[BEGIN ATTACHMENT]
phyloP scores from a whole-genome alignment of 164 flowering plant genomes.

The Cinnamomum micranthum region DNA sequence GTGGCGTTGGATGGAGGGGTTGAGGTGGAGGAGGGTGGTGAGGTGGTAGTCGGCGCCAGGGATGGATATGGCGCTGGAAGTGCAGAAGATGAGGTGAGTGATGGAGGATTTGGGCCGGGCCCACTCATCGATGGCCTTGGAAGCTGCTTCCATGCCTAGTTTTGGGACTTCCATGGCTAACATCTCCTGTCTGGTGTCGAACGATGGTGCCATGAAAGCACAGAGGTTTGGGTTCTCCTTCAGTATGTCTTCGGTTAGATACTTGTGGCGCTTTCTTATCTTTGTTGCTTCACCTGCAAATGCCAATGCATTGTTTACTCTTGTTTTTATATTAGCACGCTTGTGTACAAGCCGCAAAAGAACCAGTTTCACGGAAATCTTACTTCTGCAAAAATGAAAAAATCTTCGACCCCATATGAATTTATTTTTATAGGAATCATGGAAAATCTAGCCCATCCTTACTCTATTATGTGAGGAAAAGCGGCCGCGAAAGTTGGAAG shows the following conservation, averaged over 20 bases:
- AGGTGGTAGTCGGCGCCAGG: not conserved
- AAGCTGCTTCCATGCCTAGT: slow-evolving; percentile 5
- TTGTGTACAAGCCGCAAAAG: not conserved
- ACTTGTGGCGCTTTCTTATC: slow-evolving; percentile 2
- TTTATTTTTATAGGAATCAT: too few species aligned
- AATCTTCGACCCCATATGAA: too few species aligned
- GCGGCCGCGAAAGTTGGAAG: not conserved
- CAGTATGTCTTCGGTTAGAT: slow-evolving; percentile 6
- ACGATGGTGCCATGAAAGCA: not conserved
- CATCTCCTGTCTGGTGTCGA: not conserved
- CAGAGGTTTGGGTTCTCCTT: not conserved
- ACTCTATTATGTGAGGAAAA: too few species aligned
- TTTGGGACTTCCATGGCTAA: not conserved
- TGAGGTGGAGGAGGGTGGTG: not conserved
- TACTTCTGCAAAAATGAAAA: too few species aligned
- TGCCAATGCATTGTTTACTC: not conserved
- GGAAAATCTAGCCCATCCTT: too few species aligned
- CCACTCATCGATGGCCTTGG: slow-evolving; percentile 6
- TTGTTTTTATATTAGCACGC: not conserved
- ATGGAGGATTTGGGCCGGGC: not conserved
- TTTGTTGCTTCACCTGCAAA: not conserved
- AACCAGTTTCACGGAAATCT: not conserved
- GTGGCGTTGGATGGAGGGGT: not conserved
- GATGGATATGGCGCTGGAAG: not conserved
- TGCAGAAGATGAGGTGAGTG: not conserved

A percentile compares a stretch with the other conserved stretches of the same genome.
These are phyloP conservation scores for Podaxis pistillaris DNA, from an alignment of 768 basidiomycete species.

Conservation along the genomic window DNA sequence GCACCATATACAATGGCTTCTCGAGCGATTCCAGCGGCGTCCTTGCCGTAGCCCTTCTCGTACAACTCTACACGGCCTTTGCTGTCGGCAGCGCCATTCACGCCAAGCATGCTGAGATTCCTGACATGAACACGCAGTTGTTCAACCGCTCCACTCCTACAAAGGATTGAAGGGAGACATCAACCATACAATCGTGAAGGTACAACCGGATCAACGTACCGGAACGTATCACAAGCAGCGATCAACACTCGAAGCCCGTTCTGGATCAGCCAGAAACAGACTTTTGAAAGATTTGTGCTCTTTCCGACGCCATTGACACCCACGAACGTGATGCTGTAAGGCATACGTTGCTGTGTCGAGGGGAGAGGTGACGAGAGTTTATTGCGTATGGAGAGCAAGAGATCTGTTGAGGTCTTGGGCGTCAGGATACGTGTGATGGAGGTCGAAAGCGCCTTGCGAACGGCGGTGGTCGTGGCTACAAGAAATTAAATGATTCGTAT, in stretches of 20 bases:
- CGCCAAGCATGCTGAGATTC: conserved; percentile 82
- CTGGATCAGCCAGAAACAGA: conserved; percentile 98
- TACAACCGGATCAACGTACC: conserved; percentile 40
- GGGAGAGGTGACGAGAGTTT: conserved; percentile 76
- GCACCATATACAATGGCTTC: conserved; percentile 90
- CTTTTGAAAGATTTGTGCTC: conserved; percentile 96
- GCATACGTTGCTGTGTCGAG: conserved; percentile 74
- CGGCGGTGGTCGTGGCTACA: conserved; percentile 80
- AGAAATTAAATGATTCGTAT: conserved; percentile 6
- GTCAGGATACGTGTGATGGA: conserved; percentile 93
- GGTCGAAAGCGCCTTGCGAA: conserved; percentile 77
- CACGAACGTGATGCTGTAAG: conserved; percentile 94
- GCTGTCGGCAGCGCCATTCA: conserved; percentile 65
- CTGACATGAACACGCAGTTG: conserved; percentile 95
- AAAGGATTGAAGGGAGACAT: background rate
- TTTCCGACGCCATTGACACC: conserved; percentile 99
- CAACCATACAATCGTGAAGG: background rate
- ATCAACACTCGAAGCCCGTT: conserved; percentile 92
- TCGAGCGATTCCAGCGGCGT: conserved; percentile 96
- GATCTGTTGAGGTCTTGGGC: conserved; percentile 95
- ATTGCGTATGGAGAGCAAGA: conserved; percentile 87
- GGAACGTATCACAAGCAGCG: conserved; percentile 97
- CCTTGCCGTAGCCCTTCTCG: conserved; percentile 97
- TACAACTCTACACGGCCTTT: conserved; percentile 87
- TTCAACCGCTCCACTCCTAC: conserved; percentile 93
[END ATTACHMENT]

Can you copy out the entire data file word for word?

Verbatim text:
phyloP scores from a whole-genome alignment of 164 flowering plant genomes.

The Cinnamomum micranthum region DNA sequence GTGGCGTTGGATGGAGGGGTTGAGGTGGAGGAGGGTGGTGAGGTGGTAGTCGGCGCCAGGGATGGATATGGCGCTGGAAGTGCAGAAGATGAGGTGAGTGATGGAGGATTTGGGCCGGGCCCACTCATCGATGGCCTTGGAAGCTGCTTCCATGCCTAGTTTTGGGACTTCCATGGCTAACATCTCCTGTCTGGTGTCGAACGATGGTGCCATGAAAGCACAGAGGTTTGGGTTCTCCTTCAGTATGTCTTCGGTTAGATACTTGTGGCGCTTTCTTATCTTTGTTGCTTCACCTGCAAATGCCAATGCATTGTTTACTCTTGTTTTTATATTAGCACGCTTGTGTACAAGCCGCAAAAGAACCAGTTTCACGGAAATCTTACTTCTGCAAAAATGAAAAAATCTTCGACCCCATATGAATTTATTTTTATAGGAATCATGGAAAATCTAGCCCATCCTTACTCTATTATGTGAGGAAAAGCGGCCGCGAAAGTTGGAAG shows the following conservation, averaged over 20 bases:
- AGGTGGTAGTCGGCGCCAGG: not conserved
- AAGCTGCTTCCATGCCTAGT: slow-evolving; percentile 5
- TTGTGTACAAGCCGCAAAAG: not conserved
- ACTTGTGGCGCTTTCTTATC: slow-evolving; percentile 2
- TTTATTTTTATAGGAATCAT: too few species aligned
- AATCTTCGACCCCATATGAA: too few species aligned
- GCGGCCGCGAAAGTTGGAAG: not conserved
- CAGTATGTCTTCGGTTAGAT: slow-evolving; percentile 6
- ACGATGGTGCCATGAAAGCA: not conserved
- CATCTCCTGTCTGGTGTCGA: not conserved
- CAGAGGTTTGGGTTCTCCTT: not conserved
- ACTCTATTATGTGAGGAAAA: too few species aligned
- TTTGGGACTTCCATGGCTAA: not conserved
- TGAGGTGGAGGAGGGTGGTG: not conserved
- TACTTCTGCAAAAATGAAAA: too few species aligned
- TGCCAATGCATTGTTTACTC: not conserved
- GGAAAATCTAGCCCATCCTT: too few species aligned
- CCACTCATCGATGGCCTTGG: slow-evolving; percentile 6
- TTGTTTTTATATTAGCACGC: not conserved
- ATGGAGGATTTGGGCCGGGC: not conserved
- TTTGTTGCTTCACCTGCAAA: not conserved
- AACCAGTTTCACGGAAATCT: not conserved
- GTGGCGTTGGATGGAGGGGT: not conserved
- GATGGATATGGCGCTGGAAG: not conserved
- TGCAGAAGATGAGGTGAGTG: not conserved

A percentile compares a stretch with the other conserved stretches of the same genome.
These are phyloP conservation scores for Podaxis pistillaris DNA, from an alignment of 768 basidiomycete species.

Conservation along the genomic window DNA sequence GCACCATATACAATGGCTTCTCGAGCGATTCCAGCGGCGTCCTTGCCGTAGCCCTTCTCGTACAACTCTACACGGCCTTTGCTGTCGGCAGCGCCATTCACGCCAAGCATGCTGAGATTCCTGACATGAACACGCAGTTGTTCAACCGCTCCACTCCTACAAAGGATTGAAGGGAGACATCAACCATACAATCGTGAAGGTACAACCGGATCAACGTACCGGAACGTATCACAAGCAGCGATCAACACTCGAAGCCCGTTCTGGATCAGCCAGAAACAGACTTTTGAAAGATTTGTGCTCTTTCCGACGCCATTGACACCCACGAACGTGATGCTGTAAGGCATACGTTGCTGTGTCGAGGGGAGAGGTGACGAGAGTTTATTGCGTATGGAGAGCAAGAGATCTGTTGAGGTCTTGGGCGTCAGGATACGTGTGATGGAGGTCGAAAGCGCCTTGCGAACGGCGGTGGTCGTGGCTACAAGAAATTAAATGATTCGTAT, in stretches of 20 bases:
- CGCCAAGCATGCTGAGATTC: conserved; percentile 82
- CTGGATCAGCCAGAAACAGA: conserved; percentile 98
- TACAACCGGATCAACGTACC: conserved; percentile 40
- GGGAGAGGTGACGAGAGTTT: conserved; percentile 76
- GCACCATATACAATGGCTTC: conserved; percentile 90
- CTTTTGAAAGATTTGTGCTC: conserved; percentile 96
- GCATACGTTGCTGTGTCGAG: conserved; percentile 74
- CGGCGGTGGTCGTGGCTACA: conserved; percentile 80
- AGAAATTAAATGATTCGTAT: conserved; percentile 6
- GTCAGGATACGTGTGATGGA: conserved; percentile 93
- GGTCGAAAGCGCCTTGCGAA: conserved; percentile 77
- CACGAACGTGATGCTGTAAG: conserved; percentile 94
- GCTGTCGGCAGCGCCATTCA: conserved; percentile 65
- CTGACATGAACACGCAGTTG: conserved; percentile 95
- AAAGGATTGAAGGGAGACAT: background rate
- TTTCCGACGCCATTGACACC: conserved; percentile 99
- CAACCATACAATCGTGAAGG: background rate
- ATCAACACTCGAAGCCCGTT: conserved; percentile 92
- TCGAGCGATTCCAGCGGCGT: conserved; percentile 96
- GATCTGTTGAGGTCTTGGGC: conserved; percentile 95
- ATTGCGTATGGAGAGCAAGA: conserved; percentile 87
- GGAACGTATCACAAGCAGCG: conserved; percentile 97
- CCTTGCCGTAGCCCTTCTCG: conserved; percentile 97
- TACAACTCTACACGGCCTTT: conserved; percentile 87
- TTCAACCGCTCCACTCCTAC: conserved; percentile 93